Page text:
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This is from the BBC Mr. Stanton

Mr Stanton was a father to a four-year-old daughter and a sports fan.

As I read, "to be a father to someone" drew my attention. I wondered why "...father of...." instead of "...father to..."?

I made some research about differences in meaning between the two, and I learned from some language forums that "father of" might indicate "biological father" while "father to" might indicate "being like a father".

I am not sure whether the difference is so distinct among native speakers.

If yes, why does the "BBC" use "father to"?

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  • I learned that "father of" indicates "biological father" while "father to" means "being like a father" - where did you find this? As a native speaker, this doesn't seem like a distinction I would make.
    – stangdon
    Jul 6, 2023 at 20:24
  • @stangdon, It is mostly forums: For example: english.stackexchange.com/questions/230011/… And here is another one: quora.com/…
    – Yunus
    Jul 6, 2023 at 20:34
  • @stangdon When referring someone who is not a father, but is like a father, only "of" is used: "He's like a father to her"; incorrect: "He's like a father of hers."
    – gotube
    Jul 6, 2023 at 21:13
  • @gotube It looks like you meant to write, 'only "to" is used' for someone who is like a father. Jul 6, 2023 at 23:33
  • @gotube Thanks for explaining. I think the difference you see in those forum posts has more to do with the difference between "He is X of Y" and "He is X to me" in general than with anything to do specifically with being a father. For example, "He is a friend to her" is more natural than "of her", but neither has anything to do with biology.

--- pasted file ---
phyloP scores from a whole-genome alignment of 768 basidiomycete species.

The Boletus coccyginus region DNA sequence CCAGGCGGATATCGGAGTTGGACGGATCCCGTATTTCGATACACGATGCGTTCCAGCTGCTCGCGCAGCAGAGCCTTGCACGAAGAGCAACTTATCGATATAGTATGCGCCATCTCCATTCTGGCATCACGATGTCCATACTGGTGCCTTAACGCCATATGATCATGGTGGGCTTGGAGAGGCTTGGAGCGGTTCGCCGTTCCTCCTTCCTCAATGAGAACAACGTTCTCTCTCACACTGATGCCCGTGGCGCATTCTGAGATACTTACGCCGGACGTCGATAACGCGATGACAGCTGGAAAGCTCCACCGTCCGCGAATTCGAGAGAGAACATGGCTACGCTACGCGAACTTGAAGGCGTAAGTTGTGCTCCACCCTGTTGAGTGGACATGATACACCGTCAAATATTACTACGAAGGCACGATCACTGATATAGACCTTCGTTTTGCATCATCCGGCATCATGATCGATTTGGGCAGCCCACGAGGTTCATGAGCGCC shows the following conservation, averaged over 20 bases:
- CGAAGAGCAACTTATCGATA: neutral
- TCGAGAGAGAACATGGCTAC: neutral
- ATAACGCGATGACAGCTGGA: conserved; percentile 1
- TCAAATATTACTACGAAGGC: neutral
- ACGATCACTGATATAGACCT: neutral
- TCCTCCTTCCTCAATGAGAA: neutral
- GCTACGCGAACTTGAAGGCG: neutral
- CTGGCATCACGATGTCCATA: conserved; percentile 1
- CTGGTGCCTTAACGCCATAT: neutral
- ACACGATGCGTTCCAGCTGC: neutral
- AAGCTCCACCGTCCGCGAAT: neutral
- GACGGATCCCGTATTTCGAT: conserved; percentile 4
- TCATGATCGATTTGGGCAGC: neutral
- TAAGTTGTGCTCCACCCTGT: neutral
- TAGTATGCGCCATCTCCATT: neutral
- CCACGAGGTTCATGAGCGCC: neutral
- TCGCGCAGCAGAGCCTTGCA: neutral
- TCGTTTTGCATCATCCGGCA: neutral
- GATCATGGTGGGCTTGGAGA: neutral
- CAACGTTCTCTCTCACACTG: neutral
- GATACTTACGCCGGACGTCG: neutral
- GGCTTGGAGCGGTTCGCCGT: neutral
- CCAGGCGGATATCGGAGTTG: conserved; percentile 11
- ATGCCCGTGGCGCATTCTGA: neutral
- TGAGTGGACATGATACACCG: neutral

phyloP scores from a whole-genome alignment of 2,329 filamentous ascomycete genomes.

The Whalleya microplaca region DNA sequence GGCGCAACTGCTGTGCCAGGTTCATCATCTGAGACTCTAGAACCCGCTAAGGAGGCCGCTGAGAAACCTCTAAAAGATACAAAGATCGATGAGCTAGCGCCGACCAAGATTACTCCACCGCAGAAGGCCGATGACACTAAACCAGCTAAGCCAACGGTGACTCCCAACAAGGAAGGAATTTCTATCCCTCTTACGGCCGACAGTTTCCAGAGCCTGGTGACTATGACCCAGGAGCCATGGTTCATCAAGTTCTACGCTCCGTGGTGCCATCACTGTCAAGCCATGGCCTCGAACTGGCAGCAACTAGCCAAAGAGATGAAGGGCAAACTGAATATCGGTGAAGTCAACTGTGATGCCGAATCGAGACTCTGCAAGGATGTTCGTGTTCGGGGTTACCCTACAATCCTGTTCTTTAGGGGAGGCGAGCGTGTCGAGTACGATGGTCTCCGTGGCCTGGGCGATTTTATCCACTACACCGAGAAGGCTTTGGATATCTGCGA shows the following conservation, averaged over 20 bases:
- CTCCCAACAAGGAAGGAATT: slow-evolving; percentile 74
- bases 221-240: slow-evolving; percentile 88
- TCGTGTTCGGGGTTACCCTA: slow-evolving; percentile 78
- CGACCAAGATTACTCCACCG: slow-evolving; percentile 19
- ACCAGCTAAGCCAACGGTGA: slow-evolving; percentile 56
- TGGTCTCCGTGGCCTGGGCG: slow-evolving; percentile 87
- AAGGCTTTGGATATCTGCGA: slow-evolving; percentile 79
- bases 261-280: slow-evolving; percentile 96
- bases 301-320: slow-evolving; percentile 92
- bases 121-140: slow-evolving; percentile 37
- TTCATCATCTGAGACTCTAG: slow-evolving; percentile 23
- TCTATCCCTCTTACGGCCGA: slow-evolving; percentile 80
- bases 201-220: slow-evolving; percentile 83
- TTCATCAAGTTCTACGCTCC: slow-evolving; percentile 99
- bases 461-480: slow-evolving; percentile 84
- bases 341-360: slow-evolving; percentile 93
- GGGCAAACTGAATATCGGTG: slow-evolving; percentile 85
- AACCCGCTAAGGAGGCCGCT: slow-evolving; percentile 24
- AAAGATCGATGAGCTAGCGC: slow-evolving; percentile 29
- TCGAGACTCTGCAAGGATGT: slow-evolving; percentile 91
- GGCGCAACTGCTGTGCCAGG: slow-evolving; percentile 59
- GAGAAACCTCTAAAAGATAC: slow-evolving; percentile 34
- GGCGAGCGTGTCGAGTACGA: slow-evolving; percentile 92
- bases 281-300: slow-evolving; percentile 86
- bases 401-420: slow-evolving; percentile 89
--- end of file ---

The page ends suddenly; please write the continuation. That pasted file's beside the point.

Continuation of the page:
– stangdon
    Jul 6, 2023 at 23:53

1 Answer 1

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The preposition to is and always was perfectly valid in such contexts, and it's starting to be used more often lately. But mostly we still prefer of...

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OP's idea that the choice of preposition reflects actual biological parenthood as opposed to [adopting a child and] acting in the role of a parent is completely spurious. Except it's more idiomatic to say John is the father of Jane than John is father to Jane for true parenthood, and it's always John is like a father to Jack for figurative / adoption contexts. It's the idiomatically established construction that dictates the preposition.

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  • I could say that someone was like a father to me, but not that he was like a father of me (or of mine). Jul 6, 2023 at 20:43
  • Syntactically, there's no reason why you couldn't use of after like a father. It's just a matter of what's become idiomatically established. I think we tend to use X to Y when X is the more "important" component, but I wouldn't like to put money on it either way. Jul 6, 2023 at 20:58
  • They say it's a wise man who knows who his father is. 'He was like a father of mine' sounds distinctly odd from a biological point of view (how many fathers does a fellow need?). Nobody says 'that's a coat of me', or am I being obtuse? Jul 6, 2023 at 21:52
  • @MichaelHarvey, Nobody says 'that's a coat of me'. Yes, that is right but interestingly, everybody says "a picture of me" instead of "my picture".
    – Yunus
    Jul 6, 2023 at 21:58
  • I say 'my picture' about an image in which I appear, or 'his photo/picture/portrait' about one somebody else appears in. The cat doesn't look anything like its picture is something I might very well say. Probably to do with being born in 1837, I daresay. Jul 6, 2023 at 22:01

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